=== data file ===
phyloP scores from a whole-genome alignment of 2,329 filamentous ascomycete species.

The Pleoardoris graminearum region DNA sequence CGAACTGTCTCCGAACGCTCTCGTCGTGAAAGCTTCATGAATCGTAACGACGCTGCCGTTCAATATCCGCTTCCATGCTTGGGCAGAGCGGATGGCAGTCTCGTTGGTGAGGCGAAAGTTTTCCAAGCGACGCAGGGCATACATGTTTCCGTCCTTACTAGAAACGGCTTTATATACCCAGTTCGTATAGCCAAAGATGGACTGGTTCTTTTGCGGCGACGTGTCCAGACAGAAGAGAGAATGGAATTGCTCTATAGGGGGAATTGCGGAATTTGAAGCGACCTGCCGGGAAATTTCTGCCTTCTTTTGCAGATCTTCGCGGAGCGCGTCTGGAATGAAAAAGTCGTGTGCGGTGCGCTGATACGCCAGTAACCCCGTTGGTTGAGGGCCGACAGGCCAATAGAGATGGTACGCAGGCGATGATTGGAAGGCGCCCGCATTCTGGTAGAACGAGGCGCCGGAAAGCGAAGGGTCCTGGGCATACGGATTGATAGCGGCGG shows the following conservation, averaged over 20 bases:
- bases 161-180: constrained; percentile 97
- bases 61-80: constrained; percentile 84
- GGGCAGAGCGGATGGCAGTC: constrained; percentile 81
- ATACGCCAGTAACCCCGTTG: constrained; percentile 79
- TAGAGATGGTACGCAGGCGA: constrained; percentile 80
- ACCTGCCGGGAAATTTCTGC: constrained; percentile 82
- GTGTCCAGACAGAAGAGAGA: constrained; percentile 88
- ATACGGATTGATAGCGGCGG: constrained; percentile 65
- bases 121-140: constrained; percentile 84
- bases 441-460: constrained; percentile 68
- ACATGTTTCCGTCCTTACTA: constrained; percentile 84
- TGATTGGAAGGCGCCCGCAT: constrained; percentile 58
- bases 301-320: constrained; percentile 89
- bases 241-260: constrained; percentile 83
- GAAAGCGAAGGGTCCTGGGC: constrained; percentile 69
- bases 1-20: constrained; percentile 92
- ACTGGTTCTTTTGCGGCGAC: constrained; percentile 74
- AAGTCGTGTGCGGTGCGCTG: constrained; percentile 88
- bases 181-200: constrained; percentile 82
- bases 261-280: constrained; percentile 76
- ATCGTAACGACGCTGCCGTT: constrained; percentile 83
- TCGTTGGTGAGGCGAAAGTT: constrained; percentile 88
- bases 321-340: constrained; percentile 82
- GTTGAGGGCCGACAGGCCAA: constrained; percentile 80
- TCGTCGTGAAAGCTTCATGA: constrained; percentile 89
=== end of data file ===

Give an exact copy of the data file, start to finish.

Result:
phyloP scores from a whole-genome alignment of 2,329 filamentous ascomycete species.

The Pleoardoris graminearum region DNA sequence CGAACTGTCTCCGAACGCTCTCGTCGTGAAAGCTTCATGAATCGTAACGACGCTGCCGTTCAATATCCGCTTCCATGCTTGGGCAGAGCGGATGGCAGTCTCGTTGGTGAGGCGAAAGTTTTCCAAGCGACGCAGGGCATACATGTTTCCGTCCTTACTAGAAACGGCTTTATATACCCAGTTCGTATAGCCAAAGATGGACTGGTTCTTTTGCGGCGACGTGTCCAGACAGAAGAGAGAATGGAATTGCTCTATAGGGGGAATTGCGGAATTTGAAGCGACCTGCCGGGAAATTTCTGCCTTCTTTTGCAGATCTTCGCGGAGCGCGTCTGGAATGAAAAAGTCGTGTGCGGTGCGCTGATACGCCAGTAACCCCGTTGGTTGAGGGCCGACAGGCCAATAGAGATGGTACGCAGGCGATGATTGGAAGGCGCCCGCATTCTGGTAGAACGAGGCGCCGGAAAGCGAAGGGTCCTGGGCATACGGATTGATAGCGGCGG shows the following conservation, averaged over 20 bases:
- bases 161-180: constrained; percentile 97
- bases 61-80: constrained; percentile 84
- GGGCAGAGCGGATGGCAGTC: constrained; percentile 81
- ATACGCCAGTAACCCCGTTG: constrained; percentile 79
- TAGAGATGGTACGCAGGCGA: constrained; percentile 80
- ACCTGCCGGGAAATTTCTGC: constrained; percentile 82
- GTGTCCAGACAGAAGAGAGA: constrained; percentile 88
- ATACGGATTGATAGCGGCGG: constrained; percentile 65
- bases 121-140: constrained; percentile 84
- bases 441-460: constrained; percentile 68
- ACATGTTTCCGTCCTTACTA: constrained; percentile 84
- TGATTGGAAGGCGCCCGCAT: constrained; percentile 58
- bases 301-320: constrained; percentile 89
- bases 241-260: constrained; percentile 83
- GAAAGCGAAGGGTCCTGGGC: constrained; percentile 69
- bases 1-20: constrained; percentile 92
- ACTGGTTCTTTTGCGGCGAC: constrained; percentile 74
- AAGTCGTGTGCGGTGCGCTG: constrained; percentile 88
- bases 181-200: constrained; percentile 82
- bases 261-280: constrained; percentile 76
- ATCGTAACGACGCTGCCGTT: constrained; percentile 83
- TCGTTGGTGAGGCGAAAGTT: constrained; percentile 88
- bases 321-340: constrained; percentile 82
- GTTGAGGGCCGACAGGCCAA: constrained; percentile 80
- TCGTCGTGAAAGCTTCATGA: constrained; percentile 89